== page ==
Sunday, April 30, 2006

What is Good for Geese...

Here is the excerpt that is taken out of an email that got sent to me; Someone has quoted Bryan Dollery as “Flow takes time to achieve, and it is fragile. If a programmer’s flow is interrupted it can take a large amount of time for her to regain the state, sometimes up to an hour. That’s an hour of lost productivity to your team. If a programmer is interrupted many times during the day she may never reach this state. Without this state, creativity is crippled”; and using this had come to conclude – “In Bay Area, environment is manageable as we get to use fairly good sized cubicles and generally its very peaceful here… … I noticed in India (no generalization here, this refers to my experience only) that there is not much of an effort in filtering out this new noise. Every input is of high priority. Chat from a friend, call from somebody, email from somewhere. … …”

Firstly, I want to agree to what is being said here; I'm sure we can be more alert, more organized, more disciplined in how we do our own work and how we do enable others. So lets all agree on that and take a deep breath...


Now that agreement is done, I want to take conflict on this one "If a programmer's flow is interrupted it can take a large amount of time for her to regain the state, sometimes up to an hour. That's an hour of lost productivity to your team" - I believe this is a gross generalization - both on what engenders 'creativity' and what is implied by 'privacy'.

It may be true that some of the productivity is lost; but there are positives that come out of it; the point that we are able to relate well and work well within such a chaos, is a pointer to the vibrancy of others feel when the come to India. The seeming chaos and the seeming hurry all around us to get somewhere quickly, is also the one that arises out of our perennial scarcity; and the syndrome of scarcity is the one the make businessmen and housewives all across India innovate in their business model and in their daily lives. Also, some of this seeming chaos is what provides other aspects of work other than 'creativity'. Its patronizing to assume what is true for a culture is true for every other culture; just because IT which was done in the US is now done in India does NOT imply that it has to be done in a similar environment and in the same way. We were doing creative work within this chaos even before IT came here - look at all the R&D Government organizations; movie industry, ads, Tagore, Barathi, fast breeder reactor, Jaipur Foot and thousand other day-to-day innovations people make to live within the constraints of scarcity.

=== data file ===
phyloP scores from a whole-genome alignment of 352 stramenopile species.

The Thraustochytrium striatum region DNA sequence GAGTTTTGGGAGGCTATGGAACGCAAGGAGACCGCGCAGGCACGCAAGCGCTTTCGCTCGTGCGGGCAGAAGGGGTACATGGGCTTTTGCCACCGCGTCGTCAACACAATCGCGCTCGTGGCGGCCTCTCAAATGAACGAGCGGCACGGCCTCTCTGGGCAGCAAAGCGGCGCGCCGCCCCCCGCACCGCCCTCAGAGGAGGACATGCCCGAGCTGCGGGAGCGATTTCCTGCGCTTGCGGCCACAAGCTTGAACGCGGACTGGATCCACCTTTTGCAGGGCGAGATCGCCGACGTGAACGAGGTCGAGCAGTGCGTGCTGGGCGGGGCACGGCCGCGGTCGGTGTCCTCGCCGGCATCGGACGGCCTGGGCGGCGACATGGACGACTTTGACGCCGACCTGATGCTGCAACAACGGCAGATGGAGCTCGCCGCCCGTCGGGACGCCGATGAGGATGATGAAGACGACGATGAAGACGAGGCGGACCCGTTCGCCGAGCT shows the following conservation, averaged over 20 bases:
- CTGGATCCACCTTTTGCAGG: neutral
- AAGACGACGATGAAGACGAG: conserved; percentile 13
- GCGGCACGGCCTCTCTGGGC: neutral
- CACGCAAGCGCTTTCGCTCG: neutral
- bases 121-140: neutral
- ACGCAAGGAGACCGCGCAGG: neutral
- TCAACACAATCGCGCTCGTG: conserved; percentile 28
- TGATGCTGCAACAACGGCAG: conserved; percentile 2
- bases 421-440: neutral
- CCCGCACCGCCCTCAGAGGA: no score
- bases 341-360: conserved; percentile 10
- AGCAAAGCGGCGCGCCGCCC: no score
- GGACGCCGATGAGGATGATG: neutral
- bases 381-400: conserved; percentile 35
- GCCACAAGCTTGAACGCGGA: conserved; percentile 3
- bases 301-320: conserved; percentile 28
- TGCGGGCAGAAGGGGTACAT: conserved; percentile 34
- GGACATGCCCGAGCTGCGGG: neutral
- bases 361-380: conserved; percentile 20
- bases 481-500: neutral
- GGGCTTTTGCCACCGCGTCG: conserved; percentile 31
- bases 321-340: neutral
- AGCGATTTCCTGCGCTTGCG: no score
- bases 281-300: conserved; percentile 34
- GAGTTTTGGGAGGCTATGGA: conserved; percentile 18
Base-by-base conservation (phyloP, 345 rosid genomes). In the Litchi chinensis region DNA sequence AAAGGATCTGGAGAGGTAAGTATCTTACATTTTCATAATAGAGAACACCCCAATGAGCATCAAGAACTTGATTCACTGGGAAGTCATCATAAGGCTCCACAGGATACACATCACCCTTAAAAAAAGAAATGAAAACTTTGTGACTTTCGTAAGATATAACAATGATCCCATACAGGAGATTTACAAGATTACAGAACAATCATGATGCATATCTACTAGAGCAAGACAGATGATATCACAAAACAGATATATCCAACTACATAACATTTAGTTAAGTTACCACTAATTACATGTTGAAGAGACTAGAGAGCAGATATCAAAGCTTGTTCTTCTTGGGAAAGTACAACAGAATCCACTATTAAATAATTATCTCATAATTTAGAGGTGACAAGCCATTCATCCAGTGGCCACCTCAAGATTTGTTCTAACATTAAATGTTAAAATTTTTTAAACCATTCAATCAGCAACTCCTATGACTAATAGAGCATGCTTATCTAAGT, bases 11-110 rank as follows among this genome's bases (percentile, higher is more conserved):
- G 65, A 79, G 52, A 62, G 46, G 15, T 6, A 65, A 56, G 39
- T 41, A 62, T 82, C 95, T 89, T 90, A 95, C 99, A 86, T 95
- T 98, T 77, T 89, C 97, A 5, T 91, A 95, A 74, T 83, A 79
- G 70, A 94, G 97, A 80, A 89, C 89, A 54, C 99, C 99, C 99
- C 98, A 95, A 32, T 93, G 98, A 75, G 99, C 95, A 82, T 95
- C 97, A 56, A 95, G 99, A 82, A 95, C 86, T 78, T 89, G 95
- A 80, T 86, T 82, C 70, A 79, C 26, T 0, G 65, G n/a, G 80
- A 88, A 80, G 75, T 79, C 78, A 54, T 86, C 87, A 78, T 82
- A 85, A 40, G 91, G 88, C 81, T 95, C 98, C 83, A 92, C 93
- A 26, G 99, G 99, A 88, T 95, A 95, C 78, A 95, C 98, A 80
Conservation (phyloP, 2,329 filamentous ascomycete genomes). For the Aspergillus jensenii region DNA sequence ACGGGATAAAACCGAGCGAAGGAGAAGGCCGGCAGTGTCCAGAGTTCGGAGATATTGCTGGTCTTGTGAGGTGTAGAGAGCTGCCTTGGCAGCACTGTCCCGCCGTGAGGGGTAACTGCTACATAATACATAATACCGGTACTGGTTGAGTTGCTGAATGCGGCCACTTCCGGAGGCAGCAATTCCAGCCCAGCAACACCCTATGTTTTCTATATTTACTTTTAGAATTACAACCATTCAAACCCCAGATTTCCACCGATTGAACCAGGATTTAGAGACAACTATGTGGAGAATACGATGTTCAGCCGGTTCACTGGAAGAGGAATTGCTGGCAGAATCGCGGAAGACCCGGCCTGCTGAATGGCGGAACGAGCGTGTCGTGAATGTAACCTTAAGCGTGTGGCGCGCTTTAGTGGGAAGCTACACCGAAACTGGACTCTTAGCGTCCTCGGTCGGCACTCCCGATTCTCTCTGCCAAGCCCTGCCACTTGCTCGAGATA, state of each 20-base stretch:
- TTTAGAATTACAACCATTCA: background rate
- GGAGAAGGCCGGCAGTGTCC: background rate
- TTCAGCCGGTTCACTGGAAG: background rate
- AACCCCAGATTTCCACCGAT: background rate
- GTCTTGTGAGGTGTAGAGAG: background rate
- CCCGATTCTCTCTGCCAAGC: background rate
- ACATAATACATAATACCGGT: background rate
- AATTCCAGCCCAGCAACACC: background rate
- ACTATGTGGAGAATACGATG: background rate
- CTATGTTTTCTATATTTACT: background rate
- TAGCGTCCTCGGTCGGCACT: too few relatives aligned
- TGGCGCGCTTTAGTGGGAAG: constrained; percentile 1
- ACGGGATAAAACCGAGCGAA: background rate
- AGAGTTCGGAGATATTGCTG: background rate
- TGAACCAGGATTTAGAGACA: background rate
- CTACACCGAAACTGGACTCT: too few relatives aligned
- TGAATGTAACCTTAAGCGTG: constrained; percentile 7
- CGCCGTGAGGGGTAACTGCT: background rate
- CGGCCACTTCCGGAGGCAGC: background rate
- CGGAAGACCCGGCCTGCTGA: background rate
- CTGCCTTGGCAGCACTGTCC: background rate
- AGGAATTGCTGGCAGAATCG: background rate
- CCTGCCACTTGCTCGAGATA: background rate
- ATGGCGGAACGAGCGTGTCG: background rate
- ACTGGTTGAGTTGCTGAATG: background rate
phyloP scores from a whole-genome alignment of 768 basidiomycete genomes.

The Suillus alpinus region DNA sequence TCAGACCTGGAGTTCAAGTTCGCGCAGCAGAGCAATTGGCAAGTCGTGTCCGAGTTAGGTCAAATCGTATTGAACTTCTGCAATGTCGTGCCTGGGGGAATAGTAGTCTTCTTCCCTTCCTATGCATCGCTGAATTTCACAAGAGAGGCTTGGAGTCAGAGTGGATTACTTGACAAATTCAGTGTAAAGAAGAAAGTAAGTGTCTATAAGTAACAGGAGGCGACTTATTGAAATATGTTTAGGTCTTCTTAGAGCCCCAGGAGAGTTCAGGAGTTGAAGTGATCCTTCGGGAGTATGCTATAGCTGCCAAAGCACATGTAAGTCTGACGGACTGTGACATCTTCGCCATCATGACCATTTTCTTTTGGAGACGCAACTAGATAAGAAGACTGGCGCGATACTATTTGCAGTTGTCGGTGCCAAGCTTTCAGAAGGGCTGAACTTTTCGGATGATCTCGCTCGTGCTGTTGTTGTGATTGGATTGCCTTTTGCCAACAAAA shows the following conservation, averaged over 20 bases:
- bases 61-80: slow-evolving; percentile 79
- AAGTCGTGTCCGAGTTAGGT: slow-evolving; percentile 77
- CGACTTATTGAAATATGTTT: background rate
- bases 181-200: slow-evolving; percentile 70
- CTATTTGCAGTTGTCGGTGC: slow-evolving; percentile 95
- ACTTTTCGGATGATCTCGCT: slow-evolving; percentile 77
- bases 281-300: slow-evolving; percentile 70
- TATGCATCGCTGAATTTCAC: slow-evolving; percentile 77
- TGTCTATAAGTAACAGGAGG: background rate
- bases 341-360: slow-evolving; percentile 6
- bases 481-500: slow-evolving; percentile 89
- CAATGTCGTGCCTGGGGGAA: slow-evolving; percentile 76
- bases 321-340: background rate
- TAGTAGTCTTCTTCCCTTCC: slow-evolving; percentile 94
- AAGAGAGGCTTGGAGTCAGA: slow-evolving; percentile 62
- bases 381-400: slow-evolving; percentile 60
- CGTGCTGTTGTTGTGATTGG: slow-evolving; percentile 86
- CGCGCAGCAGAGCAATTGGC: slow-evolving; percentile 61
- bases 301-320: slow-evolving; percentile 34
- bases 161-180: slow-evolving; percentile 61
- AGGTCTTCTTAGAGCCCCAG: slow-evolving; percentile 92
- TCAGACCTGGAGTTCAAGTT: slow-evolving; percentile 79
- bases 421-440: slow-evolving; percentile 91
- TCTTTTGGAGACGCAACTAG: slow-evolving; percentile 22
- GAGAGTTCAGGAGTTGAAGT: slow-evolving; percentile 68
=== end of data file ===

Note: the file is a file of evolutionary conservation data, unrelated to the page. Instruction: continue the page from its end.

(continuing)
The privacy of space is much different in our culture than what it would mean in a western (or US) culture. Last week a friend of mine took my family into his parents’ home and his parents were most welcoming. I’m sure it introduced chaos into their lives and intruded into their ‘privacy’. Inspite of differences of languages between us, our inability to communicate effectively, at the end of it, there was nothing from them to suggest that they resented our presence as loss of their privacy. Privacy of space does not imply the same in India as it would imply in the US. Seeing it uni-dimensionally and assuming so, will be at Assumer’s own peril

Having said all that, just I’d suggest a viewing of this video:
I wonder if such a self-organizing and self-healing environment can ever exist in the Bay area, for all the goodness the presence of Fry's and Saravana Bhavan brings to life :)

What is good for geese, in this case, is definitely not good for gander. And what perhaps makes up as a (newsy-juicy) sleaze should not be up for slander.


Anonymous said...

Well said and how true!

k said...

having lived in pristine and squeaky clean and whisper quiet surroundings for several years, i can vouch for the fact that i prefer the chaos and noise of india any day. the everyday small challenges keep us from getting bored to death. i happened to work for an american executive on assignment here once, who used to often lament that the one thing he couldn't get accustomed to in india was the crowd and noise whereever he went. i told him it is that very chaos that keeps many people going here and if we were asked to live in a place where we had to drive 2 kms to greet a neighbour we would all go crazy. One man's poison is another man's food.